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The FCC could choose to act against Rupert Murdoch for Fox News’ election lies, but few expect it to

The media regulator was once more adversarial and had various rules it could enforce, but there’s little in the way of expectations it will act about how Fox News misled viewers about the 2020 election.
Rupert Murdoch in Sun Valley, Idaho, on July 10, 2018.
Rupert Murdoch in Sun Valley, Idaho, on July 10, 2018.Drew Angerer / Getty Images file

The primary U.S. media regulator doesn’t have much it can do to punish Fox News for spreading false claims about the 2020 election. 

It could, theoretically, target Fox Corp. Chair Rupert Murdoch and some of his Fox broadcasting affiliates.

The Federal Communications Commission’s oversight of Fox’s broadcast licenses means it could bring its power to bear on Murdoch for his admission that he could have stopped Fox News from spreading misleading claims about Dominion Voting Systems, which by extension helped spread the lie that the 2020 election was stolen.

“But I didn’t,” Murdoch said in a deposition for the lawsuit, in which Dominion is asking for damages of $1.6 billion.

Experts who spoke with NBC News don’t expect action, citing how the FCC has changed over time and the difficulty in bringing major challenges when its power is relatively limited.

The FCC’s most relevant power in relation to Murdoch is the granting of broadcast licenses, in which it allows private companies to use public airwaves as long as certain criteria are met. Among the criteria is what it calls “character qualifications,” which can include felony convictions, as well as other court rulings.

But the FCC has far less power when it comes to cable TV channels, which don’t use public airwaves for transmission. 

“The election fraud lies happened on Fox News, which is not regulated by the FCC,” said Jessica Gonzalez, a co-CEO of the media advocacy group Free Press. “But Murdoch owns a number of broadcast stations, and I think it would be fair for the FCC to ask whether he is of fit moral character to own those licenses in light of recent revelations that Murdoch knew the election fraud claims were lies and allowed them to air.” 

And while calls for the FCC to act are still relatively scarce, some people are beginning to wonder why it hasn’t at least said something.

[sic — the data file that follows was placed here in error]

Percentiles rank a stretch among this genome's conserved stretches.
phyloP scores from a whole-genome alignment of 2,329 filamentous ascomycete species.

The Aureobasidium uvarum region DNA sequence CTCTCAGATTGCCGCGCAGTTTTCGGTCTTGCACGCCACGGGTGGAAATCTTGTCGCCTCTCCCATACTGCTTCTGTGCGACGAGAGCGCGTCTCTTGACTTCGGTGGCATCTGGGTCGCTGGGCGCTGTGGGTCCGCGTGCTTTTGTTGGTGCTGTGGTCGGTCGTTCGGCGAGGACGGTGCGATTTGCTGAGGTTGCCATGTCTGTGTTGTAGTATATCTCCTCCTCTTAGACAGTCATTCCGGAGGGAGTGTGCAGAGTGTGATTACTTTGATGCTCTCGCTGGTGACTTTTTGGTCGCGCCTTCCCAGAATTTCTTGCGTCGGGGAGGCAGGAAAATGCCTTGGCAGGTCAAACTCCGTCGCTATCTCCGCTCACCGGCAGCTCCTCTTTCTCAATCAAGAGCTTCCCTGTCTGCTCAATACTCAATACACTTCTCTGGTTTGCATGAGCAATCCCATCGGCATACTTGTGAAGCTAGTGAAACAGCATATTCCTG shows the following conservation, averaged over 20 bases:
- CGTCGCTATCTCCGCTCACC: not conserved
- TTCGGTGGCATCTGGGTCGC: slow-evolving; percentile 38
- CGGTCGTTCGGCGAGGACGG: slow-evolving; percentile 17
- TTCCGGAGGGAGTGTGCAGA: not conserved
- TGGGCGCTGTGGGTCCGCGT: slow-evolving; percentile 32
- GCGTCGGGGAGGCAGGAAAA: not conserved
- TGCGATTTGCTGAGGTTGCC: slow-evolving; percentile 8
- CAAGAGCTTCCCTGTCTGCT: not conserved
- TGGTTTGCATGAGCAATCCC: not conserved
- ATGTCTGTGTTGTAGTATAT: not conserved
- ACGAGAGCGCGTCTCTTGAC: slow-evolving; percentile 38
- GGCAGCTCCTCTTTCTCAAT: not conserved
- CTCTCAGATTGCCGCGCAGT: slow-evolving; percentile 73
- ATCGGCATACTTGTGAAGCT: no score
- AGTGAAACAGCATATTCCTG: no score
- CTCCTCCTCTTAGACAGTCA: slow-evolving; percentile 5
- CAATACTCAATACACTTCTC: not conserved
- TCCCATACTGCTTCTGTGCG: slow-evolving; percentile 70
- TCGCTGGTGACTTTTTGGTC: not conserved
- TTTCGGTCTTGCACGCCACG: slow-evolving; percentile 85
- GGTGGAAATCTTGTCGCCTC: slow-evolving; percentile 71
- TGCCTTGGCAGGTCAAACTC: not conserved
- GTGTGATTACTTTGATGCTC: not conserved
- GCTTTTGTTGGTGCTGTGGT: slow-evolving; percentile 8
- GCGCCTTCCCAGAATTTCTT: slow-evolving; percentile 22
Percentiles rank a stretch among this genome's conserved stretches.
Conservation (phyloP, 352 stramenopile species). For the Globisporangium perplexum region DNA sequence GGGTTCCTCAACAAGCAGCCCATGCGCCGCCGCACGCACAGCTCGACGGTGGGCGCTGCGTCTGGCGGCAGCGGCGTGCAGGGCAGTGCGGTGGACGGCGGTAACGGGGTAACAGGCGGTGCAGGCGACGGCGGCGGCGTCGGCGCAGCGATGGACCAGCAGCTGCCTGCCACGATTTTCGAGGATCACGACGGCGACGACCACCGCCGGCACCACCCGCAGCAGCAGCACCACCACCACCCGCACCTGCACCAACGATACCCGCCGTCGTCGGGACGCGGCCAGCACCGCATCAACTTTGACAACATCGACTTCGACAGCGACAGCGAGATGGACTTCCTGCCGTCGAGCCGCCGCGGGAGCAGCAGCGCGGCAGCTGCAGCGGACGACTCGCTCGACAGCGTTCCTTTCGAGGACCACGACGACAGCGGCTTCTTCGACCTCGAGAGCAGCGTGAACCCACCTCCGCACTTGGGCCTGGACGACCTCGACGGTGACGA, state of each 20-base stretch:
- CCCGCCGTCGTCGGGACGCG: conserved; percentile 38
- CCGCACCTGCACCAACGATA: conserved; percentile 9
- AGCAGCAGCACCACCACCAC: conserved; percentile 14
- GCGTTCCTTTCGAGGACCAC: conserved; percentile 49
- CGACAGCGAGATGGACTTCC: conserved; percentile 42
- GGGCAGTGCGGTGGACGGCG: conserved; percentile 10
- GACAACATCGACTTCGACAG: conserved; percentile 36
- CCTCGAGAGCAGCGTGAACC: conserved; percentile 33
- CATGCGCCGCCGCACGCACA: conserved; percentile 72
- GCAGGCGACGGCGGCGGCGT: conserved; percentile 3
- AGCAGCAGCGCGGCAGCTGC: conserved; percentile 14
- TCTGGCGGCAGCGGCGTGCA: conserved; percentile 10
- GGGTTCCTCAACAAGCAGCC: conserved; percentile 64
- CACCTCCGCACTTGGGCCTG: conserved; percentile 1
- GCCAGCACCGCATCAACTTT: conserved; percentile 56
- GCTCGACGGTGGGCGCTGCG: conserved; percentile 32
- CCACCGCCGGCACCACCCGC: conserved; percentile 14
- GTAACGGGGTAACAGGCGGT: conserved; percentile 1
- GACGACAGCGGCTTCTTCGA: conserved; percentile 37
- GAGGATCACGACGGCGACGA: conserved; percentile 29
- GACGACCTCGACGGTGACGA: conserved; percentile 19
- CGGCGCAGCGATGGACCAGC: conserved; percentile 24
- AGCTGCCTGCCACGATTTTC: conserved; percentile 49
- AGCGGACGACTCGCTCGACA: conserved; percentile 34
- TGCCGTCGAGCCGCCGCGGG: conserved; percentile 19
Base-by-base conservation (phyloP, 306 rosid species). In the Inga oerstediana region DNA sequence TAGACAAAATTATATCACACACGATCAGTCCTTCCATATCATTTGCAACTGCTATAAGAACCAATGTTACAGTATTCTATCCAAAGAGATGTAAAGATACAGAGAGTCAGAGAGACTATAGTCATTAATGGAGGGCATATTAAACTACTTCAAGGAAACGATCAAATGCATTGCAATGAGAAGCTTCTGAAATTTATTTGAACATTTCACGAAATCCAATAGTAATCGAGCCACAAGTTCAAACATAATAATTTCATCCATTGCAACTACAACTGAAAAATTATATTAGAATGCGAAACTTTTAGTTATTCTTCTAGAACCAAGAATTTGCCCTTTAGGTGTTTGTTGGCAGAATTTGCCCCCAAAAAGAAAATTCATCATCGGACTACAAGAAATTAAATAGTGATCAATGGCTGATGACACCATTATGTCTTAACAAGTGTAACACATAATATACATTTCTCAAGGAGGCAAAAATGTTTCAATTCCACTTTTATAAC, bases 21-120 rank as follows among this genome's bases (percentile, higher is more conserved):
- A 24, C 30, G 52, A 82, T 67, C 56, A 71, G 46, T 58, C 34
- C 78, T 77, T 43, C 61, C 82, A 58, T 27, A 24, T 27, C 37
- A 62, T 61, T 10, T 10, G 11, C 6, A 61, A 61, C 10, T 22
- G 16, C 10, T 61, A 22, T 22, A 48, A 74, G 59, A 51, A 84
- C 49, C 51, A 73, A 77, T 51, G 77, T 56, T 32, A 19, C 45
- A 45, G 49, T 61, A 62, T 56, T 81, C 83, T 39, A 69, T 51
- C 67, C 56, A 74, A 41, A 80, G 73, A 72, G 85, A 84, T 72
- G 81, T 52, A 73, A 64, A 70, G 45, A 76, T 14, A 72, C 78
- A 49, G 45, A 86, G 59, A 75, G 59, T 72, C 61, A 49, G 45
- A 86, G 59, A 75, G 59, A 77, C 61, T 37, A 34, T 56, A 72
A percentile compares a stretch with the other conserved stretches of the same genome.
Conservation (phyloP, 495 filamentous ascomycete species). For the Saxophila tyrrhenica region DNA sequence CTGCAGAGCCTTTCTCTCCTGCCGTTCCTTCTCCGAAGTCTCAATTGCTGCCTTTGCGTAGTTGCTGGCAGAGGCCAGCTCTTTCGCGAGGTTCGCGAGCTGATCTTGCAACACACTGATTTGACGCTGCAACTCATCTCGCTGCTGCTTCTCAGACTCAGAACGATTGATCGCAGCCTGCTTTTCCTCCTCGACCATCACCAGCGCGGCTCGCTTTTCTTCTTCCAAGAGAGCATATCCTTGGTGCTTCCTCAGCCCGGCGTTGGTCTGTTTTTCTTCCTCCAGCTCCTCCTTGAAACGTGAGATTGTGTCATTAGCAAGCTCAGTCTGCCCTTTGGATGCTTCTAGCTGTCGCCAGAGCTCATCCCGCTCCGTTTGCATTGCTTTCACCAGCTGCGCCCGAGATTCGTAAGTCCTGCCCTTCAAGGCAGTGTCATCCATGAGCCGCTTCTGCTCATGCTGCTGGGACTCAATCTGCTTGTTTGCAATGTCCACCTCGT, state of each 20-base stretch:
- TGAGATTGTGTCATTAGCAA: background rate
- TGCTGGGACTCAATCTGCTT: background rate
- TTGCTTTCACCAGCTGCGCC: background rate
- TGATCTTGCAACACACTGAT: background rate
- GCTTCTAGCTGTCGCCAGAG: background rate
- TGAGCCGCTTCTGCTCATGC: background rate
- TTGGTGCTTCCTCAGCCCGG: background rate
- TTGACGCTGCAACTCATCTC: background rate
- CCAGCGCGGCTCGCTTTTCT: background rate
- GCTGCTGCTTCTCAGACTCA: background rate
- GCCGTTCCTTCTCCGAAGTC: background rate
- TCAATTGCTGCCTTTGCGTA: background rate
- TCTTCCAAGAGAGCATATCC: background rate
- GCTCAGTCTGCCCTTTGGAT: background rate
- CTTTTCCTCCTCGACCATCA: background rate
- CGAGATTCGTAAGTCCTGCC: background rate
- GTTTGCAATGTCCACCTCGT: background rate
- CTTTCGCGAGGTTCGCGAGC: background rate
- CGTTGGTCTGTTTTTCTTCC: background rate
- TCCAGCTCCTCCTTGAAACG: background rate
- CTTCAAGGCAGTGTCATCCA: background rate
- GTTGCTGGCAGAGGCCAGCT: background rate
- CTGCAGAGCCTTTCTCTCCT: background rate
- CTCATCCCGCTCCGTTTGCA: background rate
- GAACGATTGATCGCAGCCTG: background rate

“Since the Second World War the FCC has had a responsibility to encourage a culture of both free speech and truth in the media,” tweeted Reed Hundt, who chaired the FCC during President Bill Clinton’s first term in office. “But the Fox story reveals them to be an either/or choice for that firm at least. Shouldn’t the FCC at least comment?”

In a phone call, Hundt said the evidence made public by the Dominion case is enough for the FCC and possibly the Federal Trade Commission to launch an investigation. He said a series of questions could be posed to Murdoch and Fox Corp., most notably whether false claims about the election or even other topics, such as the Covid pandemic, spread through Murdoch’s other businesses, including its broadcast affiliates.

“That’s the question of the investigation: Is it systematic across all of the coverage?” Hundt said.

Hundt theorized that the FCC could act if an investigation found misleading information had spread through Fox Corp.

“Those licenses are supposed to be held only if you serve the public interest,” Hundt added. “Intentionally lying to people is not consistent with the public interest.”

The FCC didn’t immediately respond to a request for comment.

A Fox News spokesperson directed inquiries about possible FCC action to Fox Corp. A spokesperson for Fox Corp. declined to comment.

Few people familiar with the FCC expect action. The regulator has in decades past sought to aggressively enforce its rules and forced media companies to break apart. That began to change after a broader deregulation movement in the 1980s.